28 December 2011 11:37 [Source: ICIS news]
By Mark Victory
LONDON (ICIS)--European solvents suppliers are expecting low demand in the first quarter of 2012 because of weak macroeconomic conditions and the traditional off-peak season in the major construction and automotive sectors.
Nevertheless, players are divided on the 2012 outlook beyond the first quarter, depending on solvent type and end-use sector.
“In 2012 we expect similar demand to this year,” an MEK, IPA and MIBK distributor said.
But most ethyl acetate (etac) and butyl acetate (butac) players are anticipating an increase in demand from the second quarter of 2012, in the hope of a partial resolution to the eurozone debt crisis resulting in a restoration of consumer confidence in the key downstream industrial and automotive coatings sectors.
Predictions beyond the first quarter of 2012 are difficult because of volatile financial conditions.
“For 2012 we’ve no idea, it’s really difficult to call. The only business prediction is that it [prices] can’t go down forever without a downturn in production,” another MEK, IPA and MIBK distributor said.
Demand growth in the majority of industries downstream of the solvents sectors is heavily linked to GDP. Changeable general economic conditions mean that consumption forecasts are subject to revision and are not firm.
“2012 we don’t see, it will depend on the balance between the euro/US dollar and the economy. Really, right now, there is no market,” a solvents trader said in December.
Despite expectations of flat 2012 demand in the MEK, IPA and MIBK markets, sources caution that low inventory levels amongst buyers and sellers could lead to volatility and spikes in prices across 2012.
“A buoyant start could catch everyone flat-footed. Whatever happens, it’s inevitable there will be [price] spikes because of low inventories, it just depends on when – it’ll be a quick turnaround,” a MEK, MIBK and IPA distributor said.
Buyers traditionally lower inventory levels in the fourth quarter to reduce working capital in year-end balance sheets. Nevertheless, inventory reduction in the fourth quarter of 2011 has outstripped traditional levels as players additionally seek to build cash reserves to counterbalance double-dip recession risks, leading to empty pipelines. Some buyers and sellers argue that any production hiccups will cause rapid market tightness and price spikes.
“In 2012 it’ll [IPA] behave a little more like acetone. When acetone goes short, it very quickly – in a day or so – changes prices,” an IPA producer said.
The effect could be even more pronounced for MEK. Although the MEK market is long in the short term, it remains structurally tight.
Damage at Maruzen Petrochemical’s 170,000 tonne/year site in Chiba, Japan (the largest Asian MEK plant), during the 11 March earthquake, caused significant volumes to be shipped from Europe to Asia in the second and third quarters of 2011, but oversupply in China has reduced demand.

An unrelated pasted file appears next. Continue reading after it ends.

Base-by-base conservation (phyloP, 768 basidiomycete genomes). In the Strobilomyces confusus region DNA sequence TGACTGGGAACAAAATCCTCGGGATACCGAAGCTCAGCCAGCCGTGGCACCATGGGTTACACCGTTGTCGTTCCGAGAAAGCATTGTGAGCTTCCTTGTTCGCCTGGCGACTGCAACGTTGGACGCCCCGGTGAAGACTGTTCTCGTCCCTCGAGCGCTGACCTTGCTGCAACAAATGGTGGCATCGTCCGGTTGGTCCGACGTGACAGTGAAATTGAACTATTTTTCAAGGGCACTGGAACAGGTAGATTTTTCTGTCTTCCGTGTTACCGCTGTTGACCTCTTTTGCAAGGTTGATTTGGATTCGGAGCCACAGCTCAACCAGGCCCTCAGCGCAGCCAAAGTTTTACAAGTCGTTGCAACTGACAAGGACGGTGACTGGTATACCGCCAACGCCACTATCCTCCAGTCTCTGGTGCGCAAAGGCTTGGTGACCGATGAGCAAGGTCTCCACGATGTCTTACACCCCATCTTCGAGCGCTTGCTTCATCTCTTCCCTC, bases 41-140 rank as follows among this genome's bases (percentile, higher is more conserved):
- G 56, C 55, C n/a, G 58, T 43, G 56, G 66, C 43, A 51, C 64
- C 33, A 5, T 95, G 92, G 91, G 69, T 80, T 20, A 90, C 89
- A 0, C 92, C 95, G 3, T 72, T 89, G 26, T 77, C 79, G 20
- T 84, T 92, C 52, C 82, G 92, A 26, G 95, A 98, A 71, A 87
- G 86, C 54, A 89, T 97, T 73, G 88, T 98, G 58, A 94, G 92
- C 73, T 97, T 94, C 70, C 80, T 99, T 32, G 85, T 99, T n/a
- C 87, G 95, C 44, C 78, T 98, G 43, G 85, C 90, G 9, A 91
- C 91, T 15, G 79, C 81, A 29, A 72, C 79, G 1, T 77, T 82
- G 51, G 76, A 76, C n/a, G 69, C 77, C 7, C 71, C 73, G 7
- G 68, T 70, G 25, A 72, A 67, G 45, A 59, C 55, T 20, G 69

The Chiba plant is expected to remain off line until May-June 2012, and European players predict that the European market could tighten in the first half of 2012, when exports resume following the Lunar New Year.
“Systems are empty, when Asia comes back it will get short,” an MEK distributor said.
Market players in the European etac and butac markets are uncertain of an upturn in demand before the second quarter of 2012, when seasonal demand is expected to support prices.
Prices for both products fell back to January 2008 levels towards the end of the year, after having climbed up in the first half of 2011 on supply shortage and high demand.
“Stock levels with customers are historically low, we hope for at least a little bit of improvement. It is so bad, it can only improve,” a distributor added on a less popular but optimistic note on the first quarter.
The slow demand from the downstream coatings industry could lead to stable to soft etac prices in 2012.
Slow demand from the downstream automotive coatings sector – that propped up prices in the first half of 2011 – could contribute to further price erosion in the butac market, especially if there is additional pressure from upstream butanol price decreases.
The glycol ethers market continues to suffer from sluggish export demand from Asia, where the market is struggling with the government’s credit tightening measures.
The resultant increased availability in Europe could undermine 2012 prices unless demand in China picks up after the Lunar New Year.
Some market players remain adamant that demand next year for propylene glycol ethers would be better compared with other solvents.
“This year the demand for the classical solvents and propylene based solvents was higher than for ethylene based solvents,” said a producer that expects this trend to continue into 2012.
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